I think you need to have a sit down with either your preceptor, or educator at the hospital. I am quite shocked that this wasn't brought up prior, as part of the new grad process is that you are precepted. I do feel that they failed. When I was a new grad, I had constant feedback. You need it! You need to ascertain where you went wrong, and how. The fact that AHPRA was informed means the situation was rather quite serious I should think. So you need to ascertain what went wrong. Once you ascertain what was wrong, you need to work on it further. You shouldn't graduate without the skills, so I would think you need furtehr education or to work in a less intense enivronment
  11. I am currently a critical care nurse (primarily cardiac and neuro) and have been wanting to branch into emergency nursing. My skills are good as far as critical care goes, but I feel it wouldn't be wide enough for emergency department work. Does anyone have any information on good courses, or transition programs, in Australia? I live in Sydney. Am currently unable to work for a while, so thought I may as well do a course and then see how jobs are for me in emergency. :) Thanks for anyones time. Any tips from A&E nurses would be great too.
  12. canned_bread

    Feeding tube holds

    Gastric motility decreases whilst we sleep, so I don't blame him. I've found reducing the speed of feeds or stopping them entirely is the only way to go. I would chart that he refused them, and leave it for the AM. Unless it's critical, nothing can be done. Can't force it on the patient!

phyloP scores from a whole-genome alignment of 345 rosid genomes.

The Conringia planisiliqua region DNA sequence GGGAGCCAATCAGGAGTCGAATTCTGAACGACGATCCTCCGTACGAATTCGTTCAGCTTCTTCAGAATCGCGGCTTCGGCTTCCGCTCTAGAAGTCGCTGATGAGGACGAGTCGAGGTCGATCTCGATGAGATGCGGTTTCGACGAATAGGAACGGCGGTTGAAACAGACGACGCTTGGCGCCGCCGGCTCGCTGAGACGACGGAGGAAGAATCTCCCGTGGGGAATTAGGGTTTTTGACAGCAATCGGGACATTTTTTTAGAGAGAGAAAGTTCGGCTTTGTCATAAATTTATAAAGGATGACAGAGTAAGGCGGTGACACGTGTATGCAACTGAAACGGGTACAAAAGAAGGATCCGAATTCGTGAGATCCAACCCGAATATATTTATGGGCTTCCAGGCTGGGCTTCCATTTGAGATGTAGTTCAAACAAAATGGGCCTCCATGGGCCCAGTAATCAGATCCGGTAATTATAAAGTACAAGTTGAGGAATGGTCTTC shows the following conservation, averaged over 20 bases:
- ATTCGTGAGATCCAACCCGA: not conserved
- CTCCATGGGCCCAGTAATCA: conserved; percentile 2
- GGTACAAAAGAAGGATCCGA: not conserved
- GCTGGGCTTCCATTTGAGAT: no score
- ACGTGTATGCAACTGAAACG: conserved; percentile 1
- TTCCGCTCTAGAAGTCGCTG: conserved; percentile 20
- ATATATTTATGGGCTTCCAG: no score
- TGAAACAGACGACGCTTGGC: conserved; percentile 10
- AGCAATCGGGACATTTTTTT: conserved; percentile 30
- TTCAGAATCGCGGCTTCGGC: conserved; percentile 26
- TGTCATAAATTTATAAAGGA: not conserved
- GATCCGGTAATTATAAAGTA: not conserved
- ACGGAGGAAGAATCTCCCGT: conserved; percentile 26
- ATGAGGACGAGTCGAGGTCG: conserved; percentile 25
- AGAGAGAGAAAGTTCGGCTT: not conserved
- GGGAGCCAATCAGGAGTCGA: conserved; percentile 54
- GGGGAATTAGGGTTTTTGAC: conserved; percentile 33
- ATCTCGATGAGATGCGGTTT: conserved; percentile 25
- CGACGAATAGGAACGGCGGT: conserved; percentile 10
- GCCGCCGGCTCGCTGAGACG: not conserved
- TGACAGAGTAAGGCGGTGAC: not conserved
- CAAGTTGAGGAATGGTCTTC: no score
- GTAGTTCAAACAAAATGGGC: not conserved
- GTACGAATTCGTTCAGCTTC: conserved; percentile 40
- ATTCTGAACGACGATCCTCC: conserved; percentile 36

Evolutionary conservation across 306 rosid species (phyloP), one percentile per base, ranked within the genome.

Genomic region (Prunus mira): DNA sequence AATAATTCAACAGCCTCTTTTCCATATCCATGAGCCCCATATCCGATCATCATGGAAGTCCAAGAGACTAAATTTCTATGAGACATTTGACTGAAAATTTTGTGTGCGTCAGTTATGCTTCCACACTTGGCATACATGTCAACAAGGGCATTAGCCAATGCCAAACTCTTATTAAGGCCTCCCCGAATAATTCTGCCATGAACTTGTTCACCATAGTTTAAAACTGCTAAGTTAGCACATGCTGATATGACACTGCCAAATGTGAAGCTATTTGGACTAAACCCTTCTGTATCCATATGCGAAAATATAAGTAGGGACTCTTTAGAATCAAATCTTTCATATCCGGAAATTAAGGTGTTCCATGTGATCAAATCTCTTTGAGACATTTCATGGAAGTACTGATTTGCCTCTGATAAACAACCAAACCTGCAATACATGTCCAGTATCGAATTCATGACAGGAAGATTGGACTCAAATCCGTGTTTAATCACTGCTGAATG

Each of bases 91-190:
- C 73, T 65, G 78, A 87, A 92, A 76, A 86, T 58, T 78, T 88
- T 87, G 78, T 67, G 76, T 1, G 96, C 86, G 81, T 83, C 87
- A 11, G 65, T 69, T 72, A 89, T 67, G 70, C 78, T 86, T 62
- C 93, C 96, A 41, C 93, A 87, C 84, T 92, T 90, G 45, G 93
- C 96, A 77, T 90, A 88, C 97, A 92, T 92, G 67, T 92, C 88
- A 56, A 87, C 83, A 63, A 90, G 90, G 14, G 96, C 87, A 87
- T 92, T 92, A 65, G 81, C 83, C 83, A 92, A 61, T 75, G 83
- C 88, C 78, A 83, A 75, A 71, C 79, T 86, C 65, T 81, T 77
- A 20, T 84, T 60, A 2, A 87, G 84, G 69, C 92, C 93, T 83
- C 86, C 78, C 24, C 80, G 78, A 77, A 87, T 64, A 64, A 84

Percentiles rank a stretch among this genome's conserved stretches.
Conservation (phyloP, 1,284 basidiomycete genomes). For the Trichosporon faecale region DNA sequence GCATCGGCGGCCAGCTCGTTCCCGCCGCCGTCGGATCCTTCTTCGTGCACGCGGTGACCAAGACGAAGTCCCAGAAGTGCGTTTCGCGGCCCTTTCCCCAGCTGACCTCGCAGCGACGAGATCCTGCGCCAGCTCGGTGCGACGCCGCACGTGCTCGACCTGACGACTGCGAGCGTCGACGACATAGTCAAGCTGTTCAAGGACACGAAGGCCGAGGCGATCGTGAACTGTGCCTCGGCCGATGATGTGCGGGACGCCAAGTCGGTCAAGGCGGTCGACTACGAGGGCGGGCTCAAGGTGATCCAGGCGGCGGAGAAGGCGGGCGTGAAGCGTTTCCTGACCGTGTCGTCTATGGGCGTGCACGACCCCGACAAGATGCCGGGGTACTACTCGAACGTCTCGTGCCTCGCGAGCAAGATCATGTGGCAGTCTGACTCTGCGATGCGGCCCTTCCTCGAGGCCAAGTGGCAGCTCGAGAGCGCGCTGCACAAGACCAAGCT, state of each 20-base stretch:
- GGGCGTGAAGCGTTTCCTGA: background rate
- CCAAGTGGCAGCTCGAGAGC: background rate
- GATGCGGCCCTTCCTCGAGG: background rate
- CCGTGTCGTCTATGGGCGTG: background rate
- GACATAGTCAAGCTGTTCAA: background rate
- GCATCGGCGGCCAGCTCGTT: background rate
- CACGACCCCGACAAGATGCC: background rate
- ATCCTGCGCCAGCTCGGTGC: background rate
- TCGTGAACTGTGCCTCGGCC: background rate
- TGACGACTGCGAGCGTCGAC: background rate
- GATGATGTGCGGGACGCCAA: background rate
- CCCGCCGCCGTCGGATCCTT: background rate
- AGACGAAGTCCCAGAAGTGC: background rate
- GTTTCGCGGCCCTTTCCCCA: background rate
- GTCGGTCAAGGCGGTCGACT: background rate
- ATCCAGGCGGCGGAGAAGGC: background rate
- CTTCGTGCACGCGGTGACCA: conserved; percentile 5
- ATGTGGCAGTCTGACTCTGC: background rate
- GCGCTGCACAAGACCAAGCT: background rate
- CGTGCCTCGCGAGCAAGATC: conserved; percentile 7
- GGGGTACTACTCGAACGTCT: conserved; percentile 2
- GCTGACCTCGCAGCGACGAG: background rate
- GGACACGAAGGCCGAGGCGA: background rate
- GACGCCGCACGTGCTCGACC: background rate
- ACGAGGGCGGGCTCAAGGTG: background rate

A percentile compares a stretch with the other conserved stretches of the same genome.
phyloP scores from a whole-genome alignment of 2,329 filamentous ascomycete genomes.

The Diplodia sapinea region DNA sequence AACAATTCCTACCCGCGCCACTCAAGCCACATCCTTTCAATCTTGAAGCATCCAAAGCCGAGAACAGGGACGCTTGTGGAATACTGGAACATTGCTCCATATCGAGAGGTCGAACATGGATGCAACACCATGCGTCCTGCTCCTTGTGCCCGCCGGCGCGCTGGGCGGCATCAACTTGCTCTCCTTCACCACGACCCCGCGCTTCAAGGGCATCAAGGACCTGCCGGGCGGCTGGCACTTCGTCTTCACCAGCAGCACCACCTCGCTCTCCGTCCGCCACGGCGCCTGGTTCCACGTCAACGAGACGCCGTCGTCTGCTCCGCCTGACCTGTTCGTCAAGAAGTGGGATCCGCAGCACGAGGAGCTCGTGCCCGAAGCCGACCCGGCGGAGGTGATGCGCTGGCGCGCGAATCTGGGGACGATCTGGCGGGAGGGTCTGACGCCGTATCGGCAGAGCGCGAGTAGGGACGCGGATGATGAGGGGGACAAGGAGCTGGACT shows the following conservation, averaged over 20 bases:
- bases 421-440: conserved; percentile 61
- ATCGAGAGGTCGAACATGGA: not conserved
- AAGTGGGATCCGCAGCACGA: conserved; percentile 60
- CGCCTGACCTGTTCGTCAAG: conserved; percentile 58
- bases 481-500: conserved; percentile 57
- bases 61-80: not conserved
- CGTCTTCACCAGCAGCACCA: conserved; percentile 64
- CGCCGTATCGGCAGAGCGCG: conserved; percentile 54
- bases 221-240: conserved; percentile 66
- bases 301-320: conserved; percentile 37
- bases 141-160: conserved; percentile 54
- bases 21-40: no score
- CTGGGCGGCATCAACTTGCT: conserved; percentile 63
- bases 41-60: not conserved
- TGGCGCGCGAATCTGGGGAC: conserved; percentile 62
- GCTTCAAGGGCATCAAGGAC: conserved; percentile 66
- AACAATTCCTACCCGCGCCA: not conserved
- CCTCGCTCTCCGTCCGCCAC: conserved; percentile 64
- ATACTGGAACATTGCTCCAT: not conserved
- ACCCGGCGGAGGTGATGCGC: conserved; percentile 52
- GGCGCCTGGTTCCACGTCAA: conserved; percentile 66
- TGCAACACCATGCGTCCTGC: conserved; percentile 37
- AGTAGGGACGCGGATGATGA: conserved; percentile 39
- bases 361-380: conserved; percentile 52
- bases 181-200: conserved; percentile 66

13. canned_bread

    Nursing in Residential Aged Care

    The RN's role may differ depending on the facility, however at the facility I worked at the day RN's role was handing out medications, weekly progress notes, handling illnesses and when to call the doctor, educating the AINS, a management role which included making sure that certifications were up to standard. It was busy, and a lot of it included paperwork. Also, as this was a public facility, it involved ascertaining what "grade" of funding each client got depending on brackets that they fitted in. Liasing with management and doctors was a big factor.
  14. canned_bread

    ??From Cath Lab to radiology

    I have, for most of my career, worked in the cath lab/angio suite. Recently I injured my back and can no longer wear lead. I love radiology, so I have applied for a radiology job. It's closer than my previous job anyway. Basically - this job is my dream job I think! I really want to get the job - and not just for my back. Can someone please give me a basic run down of your day and what important factors should I be aware of for the interview? I would think there would be a lot of cannulations for contrast medium, and helping with acute patients - but what else?
  15. canned_bread

    Cath v/s EP

    It sounds like the key issue is that a division has been created. To rectify this issue, the team leader or manager needs to help the team understand that EP is just like angio's and everything else, that it's all part of the days work, that there is no division. Perhaps the team leader (or manager, however your day is structured) needs to start with a prioritisation of the EP side, and then when they are relieved get someone to relieve angio. Or put a responsible team member in the "angio side" in charge of the breaks and set up for the EP side...somehow make the division less. Or, alternatively, train more people for EP so everyone gets a go. Or, perhaps, identify what seperates the two, and remove that. If all else fails, perhaps in departmental meeting state the issue.
  16. canned_bread

    Medicinal Honey

    A friend of mine has epidermolysis bullosa - a disorder where basically the skin falls off, nothing holds it on. Anyway, her whole life she has been covered in open sores. It's basically the worse disease you've never heard of. Anyway, she started using medicinal honey a few years ago, and was one of the first patients in a trial for it. They noticed wound improvement with healing. It's amazing - nature delivers for us, yet again!